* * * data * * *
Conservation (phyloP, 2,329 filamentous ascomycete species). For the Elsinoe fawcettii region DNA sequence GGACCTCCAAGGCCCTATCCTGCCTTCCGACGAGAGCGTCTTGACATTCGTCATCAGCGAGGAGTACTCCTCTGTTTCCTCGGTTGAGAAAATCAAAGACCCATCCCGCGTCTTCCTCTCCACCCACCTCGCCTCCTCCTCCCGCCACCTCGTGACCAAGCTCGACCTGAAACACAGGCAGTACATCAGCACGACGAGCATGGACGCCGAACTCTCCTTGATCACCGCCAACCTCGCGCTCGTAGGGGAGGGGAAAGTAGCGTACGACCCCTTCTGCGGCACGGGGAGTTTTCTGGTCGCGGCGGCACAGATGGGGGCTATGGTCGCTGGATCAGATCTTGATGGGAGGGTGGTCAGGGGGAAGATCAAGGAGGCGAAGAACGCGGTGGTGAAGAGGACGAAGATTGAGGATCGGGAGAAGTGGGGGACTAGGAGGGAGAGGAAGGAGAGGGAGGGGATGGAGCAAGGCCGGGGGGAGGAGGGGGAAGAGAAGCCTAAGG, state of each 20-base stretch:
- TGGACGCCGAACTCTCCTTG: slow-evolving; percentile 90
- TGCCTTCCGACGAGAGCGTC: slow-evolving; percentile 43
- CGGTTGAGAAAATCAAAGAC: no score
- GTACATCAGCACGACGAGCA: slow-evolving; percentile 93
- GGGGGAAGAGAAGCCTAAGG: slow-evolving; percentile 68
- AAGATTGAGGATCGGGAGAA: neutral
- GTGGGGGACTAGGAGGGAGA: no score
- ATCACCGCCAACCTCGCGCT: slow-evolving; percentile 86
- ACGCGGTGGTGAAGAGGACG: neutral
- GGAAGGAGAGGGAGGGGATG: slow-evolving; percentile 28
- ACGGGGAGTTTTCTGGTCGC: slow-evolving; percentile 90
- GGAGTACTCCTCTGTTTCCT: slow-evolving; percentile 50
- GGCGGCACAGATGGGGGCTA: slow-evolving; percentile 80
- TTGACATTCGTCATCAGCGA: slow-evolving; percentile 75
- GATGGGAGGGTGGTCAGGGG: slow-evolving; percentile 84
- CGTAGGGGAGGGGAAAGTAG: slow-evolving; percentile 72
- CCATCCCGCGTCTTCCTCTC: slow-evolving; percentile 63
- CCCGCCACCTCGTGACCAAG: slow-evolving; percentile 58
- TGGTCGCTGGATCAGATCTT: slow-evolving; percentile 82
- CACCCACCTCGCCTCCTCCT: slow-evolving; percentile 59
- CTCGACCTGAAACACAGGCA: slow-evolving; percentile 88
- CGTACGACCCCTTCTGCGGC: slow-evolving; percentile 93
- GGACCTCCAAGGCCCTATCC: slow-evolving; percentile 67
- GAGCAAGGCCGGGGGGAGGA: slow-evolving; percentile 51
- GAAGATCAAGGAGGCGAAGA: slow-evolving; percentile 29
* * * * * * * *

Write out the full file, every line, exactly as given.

Conservation (phyloP, 2,329 filamentous ascomycete species). For the Elsinoe fawcettii region DNA sequence GGACCTCCAAGGCCCTATCCTGCCTTCCGACGAGAGCGTCTTGACATTCGTCATCAGCGAGGAGTACTCCTCTGTTTCCTCGGTTGAGAAAATCAAAGACCCATCCCGCGTCTTCCTCTCCACCCACCTCGCCTCCTCCTCCCGCCACCTCGTGACCAAGCTCGACCTGAAACACAGGCAGTACATCAGCACGACGAGCATGGACGCCGAACTCTCCTTGATCACCGCCAACCTCGCGCTCGTAGGGGAGGGGAAAGTAGCGTACGACCCCTTCTGCGGCACGGGGAGTTTTCTGGTCGCGGCGGCACAGATGGGGGCTATGGTCGCTGGATCAGATCTTGATGGGAGGGTGGTCAGGGGGAAGATCAAGGAGGCGAAGAACGCGGTGGTGAAGAGGACGAAGATTGAGGATCGGGAGAAGTGGGGGACTAGGAGGGAGAGGAAGGAGAGGGAGGGGATGGAGCAAGGCCGGGGGGAGGAGGGGGAAGAGAAGCCTAAGG, state of each 20-base stretch:
- TGGACGCCGAACTCTCCTTG: slow-evolving; percentile 90
- TGCCTTCCGACGAGAGCGTC: slow-evolving; percentile 43
- CGGTTGAGAAAATCAAAGAC: no score
- GTACATCAGCACGACGAGCA: slow-evolving; percentile 93
- GGGGGAAGAGAAGCCTAAGG: slow-evolving; percentile 68
- AAGATTGAGGATCGGGAGAA: neutral
- GTGGGGGACTAGGAGGGAGA: no score
- ATCACCGCCAACCTCGCGCT: slow-evolving; percentile 86
- ACGCGGTGGTGAAGAGGACG: neutral
- GGAAGGAGAGGGAGGGGATG: slow-evolving; percentile 28
- ACGGGGAGTTTTCTGGTCGC: slow-evolving; percentile 90
- GGAGTACTCCTCTGTTTCCT: slow-evolving; percentile 50
- GGCGGCACAGATGGGGGCTA: slow-evolving; percentile 80
- TTGACATTCGTCATCAGCGA: slow-evolving; percentile 75
- GATGGGAGGGTGGTCAGGGG: slow-evolving; percentile 84
- CGTAGGGGAGGGGAAAGTAG: slow-evolving; percentile 72
- CCATCCCGCGTCTTCCTCTC: slow-evolving; percentile 63
- CCCGCCACCTCGTGACCAAG: slow-evolving; percentile 58
- TGGTCGCTGGATCAGATCTT: slow-evolving; percentile 82
- CACCCACCTCGCCTCCTCCT: slow-evolving; percentile 59
- CTCGACCTGAAACACAGGCA: slow-evolving; percentile 88
- CGTACGACCCCTTCTGCGGC: slow-evolving; percentile 93
- GGACCTCCAAGGCCCTATCC: slow-evolving; percentile 67
- GAGCAAGGCCGGGGGGAGGA: slow-evolving; percentile 51
- GAAGATCAAGGAGGCGAAGA: slow-evolving; percentile 29